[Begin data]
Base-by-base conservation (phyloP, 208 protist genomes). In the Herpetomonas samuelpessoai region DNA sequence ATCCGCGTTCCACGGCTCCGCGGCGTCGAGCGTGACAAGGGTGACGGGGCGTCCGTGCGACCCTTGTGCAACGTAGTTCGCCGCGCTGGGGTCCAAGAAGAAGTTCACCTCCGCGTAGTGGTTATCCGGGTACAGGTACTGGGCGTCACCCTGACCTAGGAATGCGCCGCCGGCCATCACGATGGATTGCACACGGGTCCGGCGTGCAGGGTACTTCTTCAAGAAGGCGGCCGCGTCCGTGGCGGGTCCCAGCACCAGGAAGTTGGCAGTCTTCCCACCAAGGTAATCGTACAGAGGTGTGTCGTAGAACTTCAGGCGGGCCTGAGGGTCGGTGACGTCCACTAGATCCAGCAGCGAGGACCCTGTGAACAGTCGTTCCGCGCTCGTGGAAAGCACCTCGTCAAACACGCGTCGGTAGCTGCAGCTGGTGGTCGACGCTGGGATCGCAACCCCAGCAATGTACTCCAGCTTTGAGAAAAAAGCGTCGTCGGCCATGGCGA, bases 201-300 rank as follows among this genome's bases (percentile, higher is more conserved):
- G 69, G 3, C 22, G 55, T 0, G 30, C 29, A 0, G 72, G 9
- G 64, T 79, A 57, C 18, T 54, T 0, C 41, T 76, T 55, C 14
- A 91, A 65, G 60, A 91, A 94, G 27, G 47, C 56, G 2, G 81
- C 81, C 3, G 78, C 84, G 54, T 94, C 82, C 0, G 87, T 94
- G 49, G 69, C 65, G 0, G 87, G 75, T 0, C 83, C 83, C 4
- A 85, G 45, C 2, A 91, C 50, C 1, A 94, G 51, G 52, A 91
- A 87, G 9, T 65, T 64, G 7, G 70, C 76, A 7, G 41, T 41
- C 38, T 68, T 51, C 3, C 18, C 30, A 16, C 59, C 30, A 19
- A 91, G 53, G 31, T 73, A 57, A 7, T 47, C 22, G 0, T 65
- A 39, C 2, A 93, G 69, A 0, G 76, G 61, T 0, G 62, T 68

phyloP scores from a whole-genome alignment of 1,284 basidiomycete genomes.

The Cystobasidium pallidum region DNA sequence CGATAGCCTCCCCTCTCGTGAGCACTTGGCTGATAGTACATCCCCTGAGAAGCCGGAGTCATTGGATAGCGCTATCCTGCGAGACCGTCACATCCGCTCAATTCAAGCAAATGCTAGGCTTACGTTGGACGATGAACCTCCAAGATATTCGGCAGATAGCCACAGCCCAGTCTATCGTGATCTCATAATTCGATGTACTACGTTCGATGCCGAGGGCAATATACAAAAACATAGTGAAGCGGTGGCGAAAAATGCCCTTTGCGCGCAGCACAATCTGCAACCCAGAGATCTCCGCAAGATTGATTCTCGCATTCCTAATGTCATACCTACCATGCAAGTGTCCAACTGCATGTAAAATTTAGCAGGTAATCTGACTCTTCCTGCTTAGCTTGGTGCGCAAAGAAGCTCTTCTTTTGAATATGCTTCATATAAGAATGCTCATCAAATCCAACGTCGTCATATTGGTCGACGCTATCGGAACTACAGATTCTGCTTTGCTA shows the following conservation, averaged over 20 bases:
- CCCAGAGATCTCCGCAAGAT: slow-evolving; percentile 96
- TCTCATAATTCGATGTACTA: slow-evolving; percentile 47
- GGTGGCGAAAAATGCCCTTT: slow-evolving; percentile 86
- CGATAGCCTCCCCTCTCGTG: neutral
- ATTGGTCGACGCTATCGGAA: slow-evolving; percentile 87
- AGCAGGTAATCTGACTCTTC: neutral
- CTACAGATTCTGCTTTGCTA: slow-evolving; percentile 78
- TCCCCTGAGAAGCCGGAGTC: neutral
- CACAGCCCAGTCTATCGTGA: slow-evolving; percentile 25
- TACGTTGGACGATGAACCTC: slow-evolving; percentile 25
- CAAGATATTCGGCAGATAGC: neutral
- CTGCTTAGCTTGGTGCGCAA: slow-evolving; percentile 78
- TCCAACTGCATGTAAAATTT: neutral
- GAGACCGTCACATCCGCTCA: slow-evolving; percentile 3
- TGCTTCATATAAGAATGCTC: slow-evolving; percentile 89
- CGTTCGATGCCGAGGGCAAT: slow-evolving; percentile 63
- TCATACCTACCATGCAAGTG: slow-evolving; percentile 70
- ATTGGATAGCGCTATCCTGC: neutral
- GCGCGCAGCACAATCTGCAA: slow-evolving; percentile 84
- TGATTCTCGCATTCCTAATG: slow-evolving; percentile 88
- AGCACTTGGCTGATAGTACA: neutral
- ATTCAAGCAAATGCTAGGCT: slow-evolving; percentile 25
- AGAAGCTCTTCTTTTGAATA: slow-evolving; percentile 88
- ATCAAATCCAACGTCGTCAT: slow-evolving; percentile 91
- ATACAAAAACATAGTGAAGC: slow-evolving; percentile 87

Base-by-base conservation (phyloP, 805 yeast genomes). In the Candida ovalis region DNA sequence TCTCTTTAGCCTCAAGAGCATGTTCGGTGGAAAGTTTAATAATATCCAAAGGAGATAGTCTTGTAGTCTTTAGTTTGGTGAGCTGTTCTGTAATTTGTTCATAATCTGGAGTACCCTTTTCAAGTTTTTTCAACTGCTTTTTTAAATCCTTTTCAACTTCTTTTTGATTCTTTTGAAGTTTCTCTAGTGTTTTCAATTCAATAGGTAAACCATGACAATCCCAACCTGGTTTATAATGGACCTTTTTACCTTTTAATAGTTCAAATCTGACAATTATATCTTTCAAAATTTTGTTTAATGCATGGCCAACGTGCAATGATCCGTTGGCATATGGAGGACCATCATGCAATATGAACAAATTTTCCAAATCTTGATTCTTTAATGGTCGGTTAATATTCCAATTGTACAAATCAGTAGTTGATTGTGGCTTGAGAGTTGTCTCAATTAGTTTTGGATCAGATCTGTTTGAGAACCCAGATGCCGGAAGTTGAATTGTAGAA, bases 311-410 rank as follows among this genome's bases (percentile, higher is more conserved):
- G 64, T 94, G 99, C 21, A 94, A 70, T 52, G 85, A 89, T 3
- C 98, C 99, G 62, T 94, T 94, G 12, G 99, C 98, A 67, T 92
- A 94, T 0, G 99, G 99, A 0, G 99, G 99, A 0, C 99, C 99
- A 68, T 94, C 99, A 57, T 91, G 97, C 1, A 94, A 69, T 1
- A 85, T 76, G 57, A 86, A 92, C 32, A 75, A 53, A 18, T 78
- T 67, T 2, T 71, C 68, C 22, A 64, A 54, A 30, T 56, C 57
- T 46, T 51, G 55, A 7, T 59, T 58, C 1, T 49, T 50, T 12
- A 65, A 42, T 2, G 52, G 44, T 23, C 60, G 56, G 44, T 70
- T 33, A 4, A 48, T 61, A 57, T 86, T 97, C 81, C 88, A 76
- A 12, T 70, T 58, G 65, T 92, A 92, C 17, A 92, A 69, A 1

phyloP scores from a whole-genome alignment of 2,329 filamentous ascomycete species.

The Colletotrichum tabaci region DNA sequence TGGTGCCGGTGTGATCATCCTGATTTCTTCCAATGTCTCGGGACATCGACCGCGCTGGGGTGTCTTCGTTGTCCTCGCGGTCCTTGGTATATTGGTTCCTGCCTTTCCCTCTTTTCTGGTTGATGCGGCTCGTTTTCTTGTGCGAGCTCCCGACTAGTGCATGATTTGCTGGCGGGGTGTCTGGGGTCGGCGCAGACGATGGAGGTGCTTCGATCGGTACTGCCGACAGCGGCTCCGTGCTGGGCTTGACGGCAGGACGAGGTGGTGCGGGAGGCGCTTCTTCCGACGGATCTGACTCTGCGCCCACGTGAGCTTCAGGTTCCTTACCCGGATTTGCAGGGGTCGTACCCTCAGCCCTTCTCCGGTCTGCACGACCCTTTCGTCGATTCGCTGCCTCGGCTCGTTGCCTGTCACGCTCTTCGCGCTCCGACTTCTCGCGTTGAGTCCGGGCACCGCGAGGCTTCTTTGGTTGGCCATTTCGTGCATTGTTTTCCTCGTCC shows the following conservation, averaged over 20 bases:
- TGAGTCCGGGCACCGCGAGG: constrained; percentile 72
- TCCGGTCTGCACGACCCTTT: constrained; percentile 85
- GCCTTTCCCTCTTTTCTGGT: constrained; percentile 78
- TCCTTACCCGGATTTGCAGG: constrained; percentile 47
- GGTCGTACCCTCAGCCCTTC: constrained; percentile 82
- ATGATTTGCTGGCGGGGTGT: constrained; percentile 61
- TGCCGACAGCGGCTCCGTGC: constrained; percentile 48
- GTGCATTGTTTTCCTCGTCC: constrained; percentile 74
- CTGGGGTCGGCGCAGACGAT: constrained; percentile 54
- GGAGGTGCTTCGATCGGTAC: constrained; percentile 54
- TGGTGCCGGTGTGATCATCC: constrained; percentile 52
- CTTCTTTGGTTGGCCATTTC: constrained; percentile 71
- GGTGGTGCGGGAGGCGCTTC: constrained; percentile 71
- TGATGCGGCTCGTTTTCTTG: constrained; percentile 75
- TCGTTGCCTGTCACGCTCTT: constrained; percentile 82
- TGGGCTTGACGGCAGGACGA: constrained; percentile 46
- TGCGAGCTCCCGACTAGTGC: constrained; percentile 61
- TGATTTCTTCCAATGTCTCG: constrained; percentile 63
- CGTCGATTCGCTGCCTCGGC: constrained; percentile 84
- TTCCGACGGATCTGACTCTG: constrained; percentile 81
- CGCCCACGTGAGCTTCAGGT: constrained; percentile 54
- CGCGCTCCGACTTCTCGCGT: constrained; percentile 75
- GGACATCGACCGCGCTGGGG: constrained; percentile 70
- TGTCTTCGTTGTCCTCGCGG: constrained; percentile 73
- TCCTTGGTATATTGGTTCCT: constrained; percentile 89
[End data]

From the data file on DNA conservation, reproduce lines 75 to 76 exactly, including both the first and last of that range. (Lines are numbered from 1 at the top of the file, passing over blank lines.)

- TGTCTTCGTTGTCCTCGCGG: constrained; percentile 73
- TCCTTGGTATATTGGTTCCT: constrained; percentile 89